THANK YOU for holding the Circle in your heart by visualizing a generous flow of financial abundance. Thank you for supporting us as we continue our work of fostering a creative, inclusive approach to spirituality. We are deeply grateful.

Friday, September 9, 2016


     I'm really excited about our Underground Sounds concert next Saturday night, when we'll be celebrating the Fall Equinox at one of my all-time favorite performance venues, the Cave Without a Name. The lineup of musicians is particularly stellar this time and I can't wait to play with them in this magical space, especially during the second half of the performance, when we'll be making music in total, pitch-black darkness.
     I know from past experience that we won't be able to see our own fingers, even if they're just in front of our eyes, much less see the other musicians, which makes for a thrilling experience. Because, not having any visual cues whatsoever, we're forced to listen to each other with our hearts and our guts, as well as our ears. In order to do so, we've also got to let go of our preconceived ideas of where the music "should go" and listen deeply to where it "is" in the moment. Otherwise, the whole song could literally fall apart in the dark, and things could get discordant, quickly. On the other hand, presuming we're able to really listen closely, I know we'll create something fresh and special, and literally light up the darkness for everyone present.
     I mention this because it feels important to do so at a time when the tone of this year's national election season seems to be becoming more bitter and divisive by the day, as is the public discourse surrounding it. This is about much more than just one day of voting; this is about a fundamental shift in the social norms of how we address each other. There is so much anger in the air, it's easy to feel hopeless, or worse yet, join in the chorus of indignant voices. 
     But I prefer to make another choice:  I affirm that the very same sense of aliveness, creativity and connection I've experienced repeatedly while making music in the Cave is available in everyday life, too, each time I listen deeply to someone else. This is especially true if they're telling me something that's unfamiliar or uncomfortable to hear, or using a tone that offends me. If I'm willing to let go of how I think the conversation "should go" and simply listen instead, it not only helps me move beyond my fears and limitations, it allows brand new possibilities to emerge in the space between us that I couldn't have imagined on my own. As I let go of my position, long enough to hear the sadness and fear that inevitably lies beneath another person's anger, the energy in the interaction almost always changes. Like my friend and teacher, Arnold Patent, often says, "It takes two to tango, but it only takes one to change the dance."

In the spirit of Peace,

THANK YOU for holding the Circle in your heart by visualizing a generous flow of financial abundance. Thank you for supporting us as we continue our work of fostering a creative, inclusive approach to spirituality. We are deeply grateful.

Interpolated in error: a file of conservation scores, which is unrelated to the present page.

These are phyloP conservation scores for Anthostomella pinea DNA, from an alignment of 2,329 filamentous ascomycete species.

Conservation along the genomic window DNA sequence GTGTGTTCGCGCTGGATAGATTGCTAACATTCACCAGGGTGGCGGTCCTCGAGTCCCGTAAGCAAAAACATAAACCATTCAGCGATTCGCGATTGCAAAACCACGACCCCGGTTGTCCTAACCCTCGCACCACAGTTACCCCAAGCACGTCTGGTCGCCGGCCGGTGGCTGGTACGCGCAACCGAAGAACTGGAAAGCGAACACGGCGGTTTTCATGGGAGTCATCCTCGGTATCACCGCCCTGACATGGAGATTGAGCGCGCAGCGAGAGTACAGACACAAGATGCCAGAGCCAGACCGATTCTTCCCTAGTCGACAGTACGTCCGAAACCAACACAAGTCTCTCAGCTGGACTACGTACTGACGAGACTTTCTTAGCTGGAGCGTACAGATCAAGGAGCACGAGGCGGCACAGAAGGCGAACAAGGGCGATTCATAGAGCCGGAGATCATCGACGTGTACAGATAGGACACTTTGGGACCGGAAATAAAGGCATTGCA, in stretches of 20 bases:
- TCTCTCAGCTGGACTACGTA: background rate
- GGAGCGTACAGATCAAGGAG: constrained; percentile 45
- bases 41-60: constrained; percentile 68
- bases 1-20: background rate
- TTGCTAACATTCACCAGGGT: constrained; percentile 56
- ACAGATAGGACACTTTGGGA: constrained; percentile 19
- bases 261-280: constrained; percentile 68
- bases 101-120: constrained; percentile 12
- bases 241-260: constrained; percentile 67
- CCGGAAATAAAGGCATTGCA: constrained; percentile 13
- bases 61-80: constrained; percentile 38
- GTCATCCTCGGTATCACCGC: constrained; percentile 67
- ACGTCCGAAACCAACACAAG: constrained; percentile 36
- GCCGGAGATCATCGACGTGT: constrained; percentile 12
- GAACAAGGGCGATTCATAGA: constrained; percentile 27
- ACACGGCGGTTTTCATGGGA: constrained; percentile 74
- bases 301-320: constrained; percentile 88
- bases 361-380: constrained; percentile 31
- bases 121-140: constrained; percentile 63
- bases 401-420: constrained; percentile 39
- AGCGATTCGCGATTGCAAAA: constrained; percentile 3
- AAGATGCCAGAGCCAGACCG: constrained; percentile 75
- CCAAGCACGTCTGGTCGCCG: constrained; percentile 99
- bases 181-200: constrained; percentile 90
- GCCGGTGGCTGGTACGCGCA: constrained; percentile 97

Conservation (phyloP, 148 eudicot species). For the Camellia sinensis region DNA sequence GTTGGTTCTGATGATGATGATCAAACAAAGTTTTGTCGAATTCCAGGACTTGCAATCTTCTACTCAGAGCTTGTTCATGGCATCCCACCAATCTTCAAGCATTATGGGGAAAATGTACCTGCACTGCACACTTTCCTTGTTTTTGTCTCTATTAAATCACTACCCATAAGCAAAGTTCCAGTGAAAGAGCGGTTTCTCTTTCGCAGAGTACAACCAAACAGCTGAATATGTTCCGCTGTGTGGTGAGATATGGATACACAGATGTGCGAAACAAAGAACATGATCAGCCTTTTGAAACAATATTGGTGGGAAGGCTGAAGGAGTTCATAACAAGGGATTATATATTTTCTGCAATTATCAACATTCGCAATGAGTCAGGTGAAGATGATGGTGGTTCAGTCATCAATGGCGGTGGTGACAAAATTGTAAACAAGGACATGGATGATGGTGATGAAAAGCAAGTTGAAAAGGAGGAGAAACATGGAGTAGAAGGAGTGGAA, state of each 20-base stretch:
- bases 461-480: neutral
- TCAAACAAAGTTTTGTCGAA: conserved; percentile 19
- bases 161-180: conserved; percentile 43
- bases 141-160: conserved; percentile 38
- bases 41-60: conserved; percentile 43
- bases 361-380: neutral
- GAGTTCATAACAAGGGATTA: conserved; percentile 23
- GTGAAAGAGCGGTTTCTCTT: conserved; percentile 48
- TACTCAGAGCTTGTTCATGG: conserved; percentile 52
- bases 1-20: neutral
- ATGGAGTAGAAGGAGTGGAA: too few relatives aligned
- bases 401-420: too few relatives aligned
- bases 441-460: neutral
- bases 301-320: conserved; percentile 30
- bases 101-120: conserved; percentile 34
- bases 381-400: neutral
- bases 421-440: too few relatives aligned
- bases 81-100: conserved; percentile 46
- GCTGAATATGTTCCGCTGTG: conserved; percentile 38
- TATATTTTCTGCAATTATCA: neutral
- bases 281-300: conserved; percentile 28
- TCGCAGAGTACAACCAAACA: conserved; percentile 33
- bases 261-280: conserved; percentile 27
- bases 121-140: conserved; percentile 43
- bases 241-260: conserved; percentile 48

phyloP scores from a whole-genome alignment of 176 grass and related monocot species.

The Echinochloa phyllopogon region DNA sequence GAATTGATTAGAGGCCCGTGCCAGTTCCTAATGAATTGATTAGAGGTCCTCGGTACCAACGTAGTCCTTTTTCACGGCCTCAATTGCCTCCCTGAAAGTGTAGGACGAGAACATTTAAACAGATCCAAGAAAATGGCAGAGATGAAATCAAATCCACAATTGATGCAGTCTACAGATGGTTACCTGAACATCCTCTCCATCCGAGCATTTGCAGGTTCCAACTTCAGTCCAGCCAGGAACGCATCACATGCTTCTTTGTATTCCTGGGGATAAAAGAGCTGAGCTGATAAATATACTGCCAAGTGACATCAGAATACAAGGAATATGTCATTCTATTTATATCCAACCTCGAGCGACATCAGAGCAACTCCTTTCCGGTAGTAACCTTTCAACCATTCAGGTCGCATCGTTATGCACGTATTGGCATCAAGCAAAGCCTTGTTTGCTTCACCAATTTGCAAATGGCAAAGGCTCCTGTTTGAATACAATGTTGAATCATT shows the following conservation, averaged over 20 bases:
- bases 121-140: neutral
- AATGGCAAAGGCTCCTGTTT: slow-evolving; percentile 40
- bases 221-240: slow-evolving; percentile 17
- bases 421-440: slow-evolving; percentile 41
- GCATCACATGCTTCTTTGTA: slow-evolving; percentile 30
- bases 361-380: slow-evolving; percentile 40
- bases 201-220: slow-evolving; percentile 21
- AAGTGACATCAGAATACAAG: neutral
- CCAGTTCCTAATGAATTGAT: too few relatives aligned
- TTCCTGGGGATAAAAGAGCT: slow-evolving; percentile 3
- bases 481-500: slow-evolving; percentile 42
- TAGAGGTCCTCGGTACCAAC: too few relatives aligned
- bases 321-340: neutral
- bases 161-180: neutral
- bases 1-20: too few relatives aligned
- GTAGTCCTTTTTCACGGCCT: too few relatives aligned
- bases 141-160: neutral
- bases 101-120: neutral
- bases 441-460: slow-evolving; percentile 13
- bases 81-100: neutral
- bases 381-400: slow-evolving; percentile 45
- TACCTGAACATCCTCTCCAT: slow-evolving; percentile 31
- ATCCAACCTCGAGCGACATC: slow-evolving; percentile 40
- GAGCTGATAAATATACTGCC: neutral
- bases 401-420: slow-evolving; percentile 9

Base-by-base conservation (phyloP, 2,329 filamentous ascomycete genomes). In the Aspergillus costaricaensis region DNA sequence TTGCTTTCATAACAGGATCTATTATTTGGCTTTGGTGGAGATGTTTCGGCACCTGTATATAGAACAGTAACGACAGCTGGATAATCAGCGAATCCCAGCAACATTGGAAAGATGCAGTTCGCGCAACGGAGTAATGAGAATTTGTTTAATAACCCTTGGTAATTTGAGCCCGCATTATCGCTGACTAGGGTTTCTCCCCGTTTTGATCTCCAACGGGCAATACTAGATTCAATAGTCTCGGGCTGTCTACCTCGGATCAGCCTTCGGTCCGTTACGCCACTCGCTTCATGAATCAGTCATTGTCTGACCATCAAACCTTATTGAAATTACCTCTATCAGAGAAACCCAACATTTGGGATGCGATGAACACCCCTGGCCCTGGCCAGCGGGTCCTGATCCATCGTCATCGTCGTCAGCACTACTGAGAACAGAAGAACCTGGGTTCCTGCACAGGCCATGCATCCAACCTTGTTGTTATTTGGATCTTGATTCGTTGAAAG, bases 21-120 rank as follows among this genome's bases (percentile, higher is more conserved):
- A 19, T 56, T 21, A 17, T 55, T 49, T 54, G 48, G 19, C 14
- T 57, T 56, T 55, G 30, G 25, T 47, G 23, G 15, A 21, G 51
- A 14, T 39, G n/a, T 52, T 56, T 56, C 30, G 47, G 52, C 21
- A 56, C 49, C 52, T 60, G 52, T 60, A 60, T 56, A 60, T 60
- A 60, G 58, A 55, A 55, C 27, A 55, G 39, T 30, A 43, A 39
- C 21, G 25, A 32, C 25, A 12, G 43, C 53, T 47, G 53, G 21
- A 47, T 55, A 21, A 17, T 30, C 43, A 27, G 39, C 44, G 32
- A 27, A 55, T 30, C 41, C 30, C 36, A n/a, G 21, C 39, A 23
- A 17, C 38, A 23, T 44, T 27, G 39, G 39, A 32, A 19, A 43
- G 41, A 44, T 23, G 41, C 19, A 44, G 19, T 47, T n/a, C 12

Friday, September 2, 2016


     Our Circle office is much more full than usual, packed to the max with sixty colorful, handmade wooden altars, along with their individual packing materials, plus all the hardware, display stands and supplies needed to hang them for our annual "Sacred Art of Altars" exhibit at the Bijou Cinema Bistro.
     This is the thirteenth year in a row that the Celebration Circle is producing this exhibit as an outreach to the broader San Antonio cultural community, as well as our primary fundraising event of the year. It's always a powerful production, and this is an exciting, highly-energized time, with altars stacked on every available surface, volunteers popping in to help and artists dropping off last-minute submissions, between fielding phone calls and emails about the various details involved.
     My Inner Control Freak is operating at his peak, alternately freaking out about the various "intrusions" into my normally quiet, isolated work space, and feeling a little claustrophobic about all the extra stuff stacked on and around my desk. I do my best to ignore him, but from time to time it's also helpful to let him speak his peace, then politely remind him to stop whining, and focus on the powerful flow of creative energy filling this room instead of complaining about "this chaotic mess." And each time I focus in that way, it feels great in here!
     By the time you read these words, I know this mountain of stuff will have been transformed into a wonderfully elegant, aesthetically pleasing exhibit that thousands of people will enjoy while it's on public display in the central hallway at the Bijou throughout the month of September. And that's great. But for now, it's enough to feel blessed by the process of coming to peace with this "marvelous mess." And, for that, I am grateful, and humbled, too.

With joy, 

THANK YOU for holding the Circle in your heart by visualizing a generous flow of financial abundance. Thank you for supporting us as we continue our work of fostering a creative, inclusive approach to spirituality. We are deeply grateful.